Thanks for this interesting and timely read, Doug. Your recommendations to secure advantageous trade deals with foreign governments and to reduce labor content in vehicles is spot on. In response to your questions:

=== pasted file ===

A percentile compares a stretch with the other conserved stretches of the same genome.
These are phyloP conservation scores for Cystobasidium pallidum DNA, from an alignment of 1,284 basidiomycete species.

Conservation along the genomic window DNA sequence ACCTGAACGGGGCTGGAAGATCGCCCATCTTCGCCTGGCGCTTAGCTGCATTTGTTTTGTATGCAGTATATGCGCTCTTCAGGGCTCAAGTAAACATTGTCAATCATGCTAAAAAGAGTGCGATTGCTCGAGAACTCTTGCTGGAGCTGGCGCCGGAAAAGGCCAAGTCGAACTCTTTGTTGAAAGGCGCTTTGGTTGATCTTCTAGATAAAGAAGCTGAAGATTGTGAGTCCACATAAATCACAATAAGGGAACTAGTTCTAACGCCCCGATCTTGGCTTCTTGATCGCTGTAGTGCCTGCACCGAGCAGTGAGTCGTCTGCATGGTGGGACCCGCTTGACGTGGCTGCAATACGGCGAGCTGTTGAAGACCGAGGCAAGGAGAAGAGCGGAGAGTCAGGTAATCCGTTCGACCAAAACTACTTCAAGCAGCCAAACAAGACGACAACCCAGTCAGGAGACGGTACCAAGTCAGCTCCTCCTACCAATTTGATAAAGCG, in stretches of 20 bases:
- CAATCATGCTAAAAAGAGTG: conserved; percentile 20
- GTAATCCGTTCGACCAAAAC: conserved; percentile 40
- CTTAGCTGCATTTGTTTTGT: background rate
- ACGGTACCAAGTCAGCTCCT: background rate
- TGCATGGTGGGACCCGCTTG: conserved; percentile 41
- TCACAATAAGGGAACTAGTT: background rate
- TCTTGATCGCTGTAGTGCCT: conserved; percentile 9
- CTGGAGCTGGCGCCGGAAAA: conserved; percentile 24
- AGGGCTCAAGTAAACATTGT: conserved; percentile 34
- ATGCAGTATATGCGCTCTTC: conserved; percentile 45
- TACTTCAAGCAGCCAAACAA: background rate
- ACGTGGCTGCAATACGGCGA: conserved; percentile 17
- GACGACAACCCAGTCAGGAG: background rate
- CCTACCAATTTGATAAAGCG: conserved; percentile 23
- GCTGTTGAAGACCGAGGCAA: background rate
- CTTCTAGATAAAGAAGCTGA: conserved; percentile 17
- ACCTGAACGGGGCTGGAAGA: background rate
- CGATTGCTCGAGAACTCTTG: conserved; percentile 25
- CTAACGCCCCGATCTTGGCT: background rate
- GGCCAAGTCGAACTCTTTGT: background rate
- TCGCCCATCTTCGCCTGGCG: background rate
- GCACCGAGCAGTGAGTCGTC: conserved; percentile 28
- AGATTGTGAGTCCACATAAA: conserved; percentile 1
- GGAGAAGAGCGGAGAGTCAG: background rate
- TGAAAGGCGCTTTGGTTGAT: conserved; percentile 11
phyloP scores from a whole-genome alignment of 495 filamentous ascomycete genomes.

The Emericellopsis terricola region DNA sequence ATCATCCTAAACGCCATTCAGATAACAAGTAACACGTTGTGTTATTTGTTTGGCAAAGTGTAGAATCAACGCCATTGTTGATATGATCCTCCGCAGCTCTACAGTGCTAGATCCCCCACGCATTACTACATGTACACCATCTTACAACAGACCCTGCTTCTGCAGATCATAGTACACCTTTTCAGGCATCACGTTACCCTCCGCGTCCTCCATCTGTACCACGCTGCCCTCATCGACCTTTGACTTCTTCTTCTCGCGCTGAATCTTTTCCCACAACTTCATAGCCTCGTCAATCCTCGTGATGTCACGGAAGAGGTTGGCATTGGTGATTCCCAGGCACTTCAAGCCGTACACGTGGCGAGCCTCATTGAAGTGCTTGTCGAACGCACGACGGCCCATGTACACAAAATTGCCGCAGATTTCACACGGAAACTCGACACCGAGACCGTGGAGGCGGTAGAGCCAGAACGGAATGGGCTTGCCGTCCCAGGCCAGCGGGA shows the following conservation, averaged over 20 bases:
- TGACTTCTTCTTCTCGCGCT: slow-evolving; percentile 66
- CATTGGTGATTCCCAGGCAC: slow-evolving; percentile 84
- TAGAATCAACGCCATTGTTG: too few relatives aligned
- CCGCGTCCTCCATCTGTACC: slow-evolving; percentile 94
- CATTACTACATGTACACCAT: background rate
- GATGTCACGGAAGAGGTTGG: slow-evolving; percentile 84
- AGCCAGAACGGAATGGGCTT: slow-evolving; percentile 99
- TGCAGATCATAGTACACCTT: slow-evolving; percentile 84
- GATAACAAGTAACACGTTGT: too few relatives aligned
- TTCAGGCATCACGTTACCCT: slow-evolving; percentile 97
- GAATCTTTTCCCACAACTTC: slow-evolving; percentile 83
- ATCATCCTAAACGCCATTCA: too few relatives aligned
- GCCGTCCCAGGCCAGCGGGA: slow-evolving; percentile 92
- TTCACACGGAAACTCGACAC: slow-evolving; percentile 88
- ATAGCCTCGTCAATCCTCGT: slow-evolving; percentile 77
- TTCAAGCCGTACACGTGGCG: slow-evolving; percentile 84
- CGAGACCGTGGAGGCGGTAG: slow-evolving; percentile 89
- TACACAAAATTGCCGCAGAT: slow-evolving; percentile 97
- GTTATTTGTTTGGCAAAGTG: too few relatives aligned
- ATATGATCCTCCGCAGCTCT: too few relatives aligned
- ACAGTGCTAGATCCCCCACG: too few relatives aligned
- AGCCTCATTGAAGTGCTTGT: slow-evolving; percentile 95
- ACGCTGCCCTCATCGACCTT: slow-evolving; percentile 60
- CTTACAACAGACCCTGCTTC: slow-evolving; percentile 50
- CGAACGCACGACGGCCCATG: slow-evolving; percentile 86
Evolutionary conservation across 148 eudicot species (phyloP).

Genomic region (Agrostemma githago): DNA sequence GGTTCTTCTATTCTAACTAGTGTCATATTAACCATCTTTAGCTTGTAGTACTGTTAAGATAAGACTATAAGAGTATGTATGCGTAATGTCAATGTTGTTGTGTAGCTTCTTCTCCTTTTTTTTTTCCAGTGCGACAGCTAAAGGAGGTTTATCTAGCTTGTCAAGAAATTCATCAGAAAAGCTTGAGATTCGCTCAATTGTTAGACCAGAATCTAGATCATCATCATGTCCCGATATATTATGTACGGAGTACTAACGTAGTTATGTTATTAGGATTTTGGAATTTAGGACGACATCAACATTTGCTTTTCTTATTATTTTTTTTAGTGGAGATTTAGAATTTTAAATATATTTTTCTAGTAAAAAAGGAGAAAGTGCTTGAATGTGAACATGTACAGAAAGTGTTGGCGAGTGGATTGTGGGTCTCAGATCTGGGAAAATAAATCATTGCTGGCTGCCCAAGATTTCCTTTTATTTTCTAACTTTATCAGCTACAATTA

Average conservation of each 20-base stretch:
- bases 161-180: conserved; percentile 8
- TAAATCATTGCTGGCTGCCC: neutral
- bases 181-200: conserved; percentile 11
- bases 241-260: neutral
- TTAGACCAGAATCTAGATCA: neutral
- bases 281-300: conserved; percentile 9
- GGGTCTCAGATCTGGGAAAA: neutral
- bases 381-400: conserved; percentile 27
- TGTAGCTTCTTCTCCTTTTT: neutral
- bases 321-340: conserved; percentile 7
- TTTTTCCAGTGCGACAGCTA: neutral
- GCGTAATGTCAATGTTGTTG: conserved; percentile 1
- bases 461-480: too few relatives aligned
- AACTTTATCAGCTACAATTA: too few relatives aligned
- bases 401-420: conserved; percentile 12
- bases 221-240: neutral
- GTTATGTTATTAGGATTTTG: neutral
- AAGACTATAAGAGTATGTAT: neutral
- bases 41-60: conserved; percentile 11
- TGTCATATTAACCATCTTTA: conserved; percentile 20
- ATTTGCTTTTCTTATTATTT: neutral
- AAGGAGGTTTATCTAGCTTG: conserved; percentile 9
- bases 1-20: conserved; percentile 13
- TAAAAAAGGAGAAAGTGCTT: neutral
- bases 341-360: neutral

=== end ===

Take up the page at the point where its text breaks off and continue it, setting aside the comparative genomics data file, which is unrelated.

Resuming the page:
1) This is a complicated question, but I believe that the US government would be worse off in the long term by raising taxes on corporations with international supply chains. All else equal, higher taxes on US-based companies would result in lower corporate profits, which would greatly impact shareholders. This would impact Ford and US manufacturers by lowering their free cash flow and their public valuation, which would restrict their ability to invest in the future capital programs, which makes them less competitive in the future. This means lower revenue and less spent on taxes. Alternatively, if firms raises prices in order to sustain corporate profits, they will sell fewer products, which would also lower their revenues and taxes paid. Therefore, in the best case scenario, increasing corporate tax rates will negatively impact tax revenue in the long term. Given that capital is less expensive for the US government than almost any other entity in the world, the government should not be seeking to maximize near term tax revenues at the expense of longer term revenues – they should be the most long-term oriented. Unfortunately, this is where politics and economics do not align – it may be in President Trump’s best interests to raise taxes on corporations with international supply chains to appease those who voted for him.